I was never a big fan of the Cayennes I’ve driven in the past. At some point in my life, I didn’t even like SUVs in general. These days, though, my beloved daily driver is a Macan, which I fell for quickly after having it as a service loaner for two weeks. I loved it so much that I literally returned the loaner, walked from service to sales, and bought one on the spot. It drives and handles like a car, but it still has room for things like a 75-pound Siberian Husky plus a bunch of gear.
I bring up the Macan in comparison because I have driven several Cayennes: the first-generation (9PA) Cayenne Turbo S, the second-generation (92A) base Cayenne, Turbo, and Turbo S, and the third-generation (9YA—sub-classified as the 9Y0 in standard form and 9Y3 in Coupe guise) base Cayenne. All those drives led me to the same conclusion: the Cayenne just wasn’t for me. The main reason being that the Cayennes felt like large SUVs with too much body roll.
So when the opportunity came up to try the latest third generation GTS variant, I was genuinely curious about what exactly was different about this sleek, sporty GTS Coupe, and whether it would result in the same verdict as the others, or change my mind about the Cayenne.
The big kicker being highlighted about this third-generation Cayenne GTS is its 4.0-liter, twin-turbo V8 engine. Porsche reverted back to a V8 after a stint with a 3.6-liter V6 in the second-gen GTS. This is a very different V8 than before, taken from the updated Turbo models but tamed a bit. It makes 453 horsepower (an increase of 13 hp vs. the second-gen) and 457 lb-ft of torque (up 15 lb-ft).
There are several efficiencies achieved with this new engine compared to the old V6. It’s actually more compact due to placing the dual opposing-spin turbochargers inside the cylinder V. Its overall smaller dimensions allow it to be placed lower in the car, giving it a lower center of gravity. This design arrangement also means a shorter path for the exhaust gas to the turbos, improving throttle response, and an optimized direct fuel injection system improves combustion and efficiency. Additionally, there are tweaks in the production in both process and materials that help reduce wear and increase strength and rigidity.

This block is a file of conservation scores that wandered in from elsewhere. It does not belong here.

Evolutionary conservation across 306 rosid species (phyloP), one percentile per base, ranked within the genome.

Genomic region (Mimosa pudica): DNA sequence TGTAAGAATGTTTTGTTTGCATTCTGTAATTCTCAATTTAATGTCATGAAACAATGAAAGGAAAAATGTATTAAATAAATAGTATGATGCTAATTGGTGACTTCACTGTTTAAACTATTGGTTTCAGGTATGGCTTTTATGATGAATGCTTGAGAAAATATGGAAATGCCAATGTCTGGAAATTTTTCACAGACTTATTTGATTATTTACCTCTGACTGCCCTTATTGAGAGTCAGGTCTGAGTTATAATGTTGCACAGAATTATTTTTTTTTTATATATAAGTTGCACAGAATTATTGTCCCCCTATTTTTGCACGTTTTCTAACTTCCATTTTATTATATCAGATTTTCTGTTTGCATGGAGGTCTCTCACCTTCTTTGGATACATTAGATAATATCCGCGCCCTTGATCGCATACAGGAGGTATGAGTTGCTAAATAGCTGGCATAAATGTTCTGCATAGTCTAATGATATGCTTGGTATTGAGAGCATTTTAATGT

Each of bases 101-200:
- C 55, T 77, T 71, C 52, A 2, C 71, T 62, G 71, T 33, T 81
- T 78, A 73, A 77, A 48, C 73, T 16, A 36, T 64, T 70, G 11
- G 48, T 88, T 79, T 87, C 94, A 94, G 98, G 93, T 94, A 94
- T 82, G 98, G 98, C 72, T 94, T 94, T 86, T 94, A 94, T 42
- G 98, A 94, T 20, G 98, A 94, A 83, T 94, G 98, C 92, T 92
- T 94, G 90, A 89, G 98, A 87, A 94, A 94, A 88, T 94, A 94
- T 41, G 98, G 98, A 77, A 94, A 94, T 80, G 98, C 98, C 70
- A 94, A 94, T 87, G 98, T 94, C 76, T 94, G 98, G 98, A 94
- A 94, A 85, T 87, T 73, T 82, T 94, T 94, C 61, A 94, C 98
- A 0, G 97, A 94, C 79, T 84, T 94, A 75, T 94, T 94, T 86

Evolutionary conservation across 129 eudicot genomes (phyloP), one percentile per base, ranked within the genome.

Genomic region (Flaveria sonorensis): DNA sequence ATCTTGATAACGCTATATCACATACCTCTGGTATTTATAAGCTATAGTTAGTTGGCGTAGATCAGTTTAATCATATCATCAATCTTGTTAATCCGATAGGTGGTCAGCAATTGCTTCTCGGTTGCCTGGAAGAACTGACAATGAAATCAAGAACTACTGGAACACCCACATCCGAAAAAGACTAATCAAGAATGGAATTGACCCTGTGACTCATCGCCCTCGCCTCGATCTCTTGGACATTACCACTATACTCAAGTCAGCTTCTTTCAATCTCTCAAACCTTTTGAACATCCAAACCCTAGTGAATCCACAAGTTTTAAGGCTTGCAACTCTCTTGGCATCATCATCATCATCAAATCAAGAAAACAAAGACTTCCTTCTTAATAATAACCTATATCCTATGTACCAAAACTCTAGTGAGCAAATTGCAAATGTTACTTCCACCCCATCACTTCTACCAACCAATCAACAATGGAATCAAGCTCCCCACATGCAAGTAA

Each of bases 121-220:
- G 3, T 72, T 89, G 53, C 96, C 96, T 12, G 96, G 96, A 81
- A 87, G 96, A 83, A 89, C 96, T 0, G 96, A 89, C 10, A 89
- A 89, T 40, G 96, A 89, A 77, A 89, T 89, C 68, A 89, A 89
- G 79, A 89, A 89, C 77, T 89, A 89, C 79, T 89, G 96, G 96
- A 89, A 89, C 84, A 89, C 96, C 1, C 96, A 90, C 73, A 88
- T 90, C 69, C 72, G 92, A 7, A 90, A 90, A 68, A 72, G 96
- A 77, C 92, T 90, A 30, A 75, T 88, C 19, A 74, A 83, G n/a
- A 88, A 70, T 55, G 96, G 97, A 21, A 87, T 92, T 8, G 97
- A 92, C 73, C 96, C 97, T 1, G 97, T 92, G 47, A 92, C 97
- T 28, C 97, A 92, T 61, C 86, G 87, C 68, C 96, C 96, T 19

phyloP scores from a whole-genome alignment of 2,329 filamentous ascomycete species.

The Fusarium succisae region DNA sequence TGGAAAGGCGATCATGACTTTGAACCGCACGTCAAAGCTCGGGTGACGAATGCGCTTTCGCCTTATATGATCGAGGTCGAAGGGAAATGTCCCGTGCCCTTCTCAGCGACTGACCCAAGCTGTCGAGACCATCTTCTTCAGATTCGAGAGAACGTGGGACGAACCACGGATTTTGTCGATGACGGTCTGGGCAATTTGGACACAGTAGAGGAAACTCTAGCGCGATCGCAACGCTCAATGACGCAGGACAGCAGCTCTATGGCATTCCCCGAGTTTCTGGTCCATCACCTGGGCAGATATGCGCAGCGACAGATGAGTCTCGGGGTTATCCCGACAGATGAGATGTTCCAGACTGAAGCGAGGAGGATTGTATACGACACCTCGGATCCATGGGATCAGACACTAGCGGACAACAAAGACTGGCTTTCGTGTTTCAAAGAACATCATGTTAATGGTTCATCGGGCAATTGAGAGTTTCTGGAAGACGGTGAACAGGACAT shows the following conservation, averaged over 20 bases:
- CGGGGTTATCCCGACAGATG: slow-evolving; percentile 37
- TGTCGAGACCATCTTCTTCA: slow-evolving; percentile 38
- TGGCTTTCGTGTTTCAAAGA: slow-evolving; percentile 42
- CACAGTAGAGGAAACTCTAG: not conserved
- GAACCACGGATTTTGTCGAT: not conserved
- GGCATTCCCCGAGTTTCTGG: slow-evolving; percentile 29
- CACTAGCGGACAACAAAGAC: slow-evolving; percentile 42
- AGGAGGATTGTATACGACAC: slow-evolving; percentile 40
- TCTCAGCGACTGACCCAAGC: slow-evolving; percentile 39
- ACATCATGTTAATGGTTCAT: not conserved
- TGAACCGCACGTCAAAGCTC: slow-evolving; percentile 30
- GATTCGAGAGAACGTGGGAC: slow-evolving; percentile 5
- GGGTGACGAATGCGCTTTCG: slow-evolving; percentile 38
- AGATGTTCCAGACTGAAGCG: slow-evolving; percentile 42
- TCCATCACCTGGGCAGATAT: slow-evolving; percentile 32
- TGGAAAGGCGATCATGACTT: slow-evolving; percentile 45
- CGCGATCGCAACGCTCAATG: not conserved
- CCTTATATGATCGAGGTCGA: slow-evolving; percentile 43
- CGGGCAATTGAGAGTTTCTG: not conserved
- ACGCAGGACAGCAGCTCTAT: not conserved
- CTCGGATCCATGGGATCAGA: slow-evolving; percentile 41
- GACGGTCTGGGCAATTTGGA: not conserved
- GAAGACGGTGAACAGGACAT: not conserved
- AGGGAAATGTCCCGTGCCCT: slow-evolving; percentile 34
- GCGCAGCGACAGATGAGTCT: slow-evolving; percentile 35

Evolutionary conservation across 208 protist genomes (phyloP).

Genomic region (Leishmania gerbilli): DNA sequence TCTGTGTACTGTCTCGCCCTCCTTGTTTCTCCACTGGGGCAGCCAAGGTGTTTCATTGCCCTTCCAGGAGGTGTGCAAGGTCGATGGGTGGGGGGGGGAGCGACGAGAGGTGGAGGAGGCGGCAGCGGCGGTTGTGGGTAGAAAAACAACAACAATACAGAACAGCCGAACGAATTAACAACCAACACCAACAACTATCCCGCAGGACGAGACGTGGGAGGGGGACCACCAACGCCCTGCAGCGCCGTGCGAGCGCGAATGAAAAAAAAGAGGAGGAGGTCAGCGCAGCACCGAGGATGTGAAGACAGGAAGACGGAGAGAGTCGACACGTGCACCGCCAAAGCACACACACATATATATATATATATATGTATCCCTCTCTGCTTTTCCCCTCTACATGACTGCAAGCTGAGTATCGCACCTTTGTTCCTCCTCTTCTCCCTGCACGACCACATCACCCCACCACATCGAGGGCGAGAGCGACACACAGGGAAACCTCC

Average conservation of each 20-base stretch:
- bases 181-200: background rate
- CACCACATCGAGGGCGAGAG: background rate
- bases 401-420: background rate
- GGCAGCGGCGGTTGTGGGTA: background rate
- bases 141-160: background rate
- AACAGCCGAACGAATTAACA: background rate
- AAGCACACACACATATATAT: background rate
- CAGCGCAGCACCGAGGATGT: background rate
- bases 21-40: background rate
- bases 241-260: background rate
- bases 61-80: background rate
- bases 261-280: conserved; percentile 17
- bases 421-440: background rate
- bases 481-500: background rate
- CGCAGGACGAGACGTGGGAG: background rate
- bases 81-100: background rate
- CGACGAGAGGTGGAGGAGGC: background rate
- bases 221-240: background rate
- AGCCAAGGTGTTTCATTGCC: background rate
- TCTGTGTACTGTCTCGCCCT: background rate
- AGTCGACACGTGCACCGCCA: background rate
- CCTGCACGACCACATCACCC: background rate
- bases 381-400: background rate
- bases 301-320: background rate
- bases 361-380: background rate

You can now sprint 0-60 mph in 4.2 seconds (an improvement of 0.6 seconds over the second-gen) with Performance Start, the non-PDK version of Launch Control that’s part of the Sport Chrono package. Power-wise, compared to other updated Cayennes, the GTS Coupe’s 453 hp engine sits slightly above the Cayenne S (at 434 hp) and below the Turbo (at 541 hp). As you can see, the power is much closer to the S than the Turbo. Given that the price of the GTS Coupe ($110,500) is so much higher than the Cayenne S ($85,100), what else are you paying for?
The GTS-exclusive Sport exhaust system comes standard with a muffler that differentiates in volume and has a reduction in sound deadening components. This allows the occupants to better hear the exhaust notes from inside the cabin. If you opt for the Lightweight Sport Package that came on this test car, there is an additional option only available on the Coupe—a special exhaust system with two separate pipes originating from the center muffler extending all the way to the exclusive centrally-mounted oval tailpipes (instead of the outer sides). This design generates a higher frequency sound giving a unique pitch for the GTS Coupe.
On a side note, the Cayenne has the most exhaust system options of any Porsche platform. There is the base model exhaust, the standard Turbo model exhaust, then Sport exhaust options for both, and now the two distinct GTS exhaust versions.
The latest chassis technology improvements across the Porsche lineup are also seen here in the Cayenne GTS models, including the active all-wheel drive Porsche Traction Management (PTM) system, which manages and optimizes the power distribution between the front and rear axles. Air suspension and the Porsche Active Suspension Management (PASM) damper controls have been configured specially for the GTS with a sportier setup. This lowers the GTS’ ride height by 30 mm (1.2 in.) compared to an S.
Porsche Torque Vectoring Plus (PTV+) is also standard on the GTS models, which calculates a number of key factors and distributes the power to optimize the steering response, handling, and traction under various driving conditions. Our European-spec test vehicle came with optional Porsche Ceramic Composite Brakes (PCCB), but you also have the standard cast iron or the new Porsche Surface Coated Brakes (PSCB) to choose from. Stopping power comes from standard six-piston calipers in the front on 390 mm (15.35 in.) discs and four-piston calipers on 358 mm (14.1 in.) discs in the rear. This is 28 mm (1.1 in.) wider in the rear in comparison to the Cayenne S.
Another option that sets the GTS models apart is Rear-Axle Steering. This improves steering response, precision, handling prowess, and stabilization at high speeds. The turning radius also decreases from 39.7 ft to 37.8 ft. And finally, Porsche Dynamic Chassis Control (PDCC) is a 48-volt active roll stabilization system that further improves handling and reduces body roll. As you can see, numerous technological features come together to give the GTS Coupe a unique driving experience compared to other Cayenne models.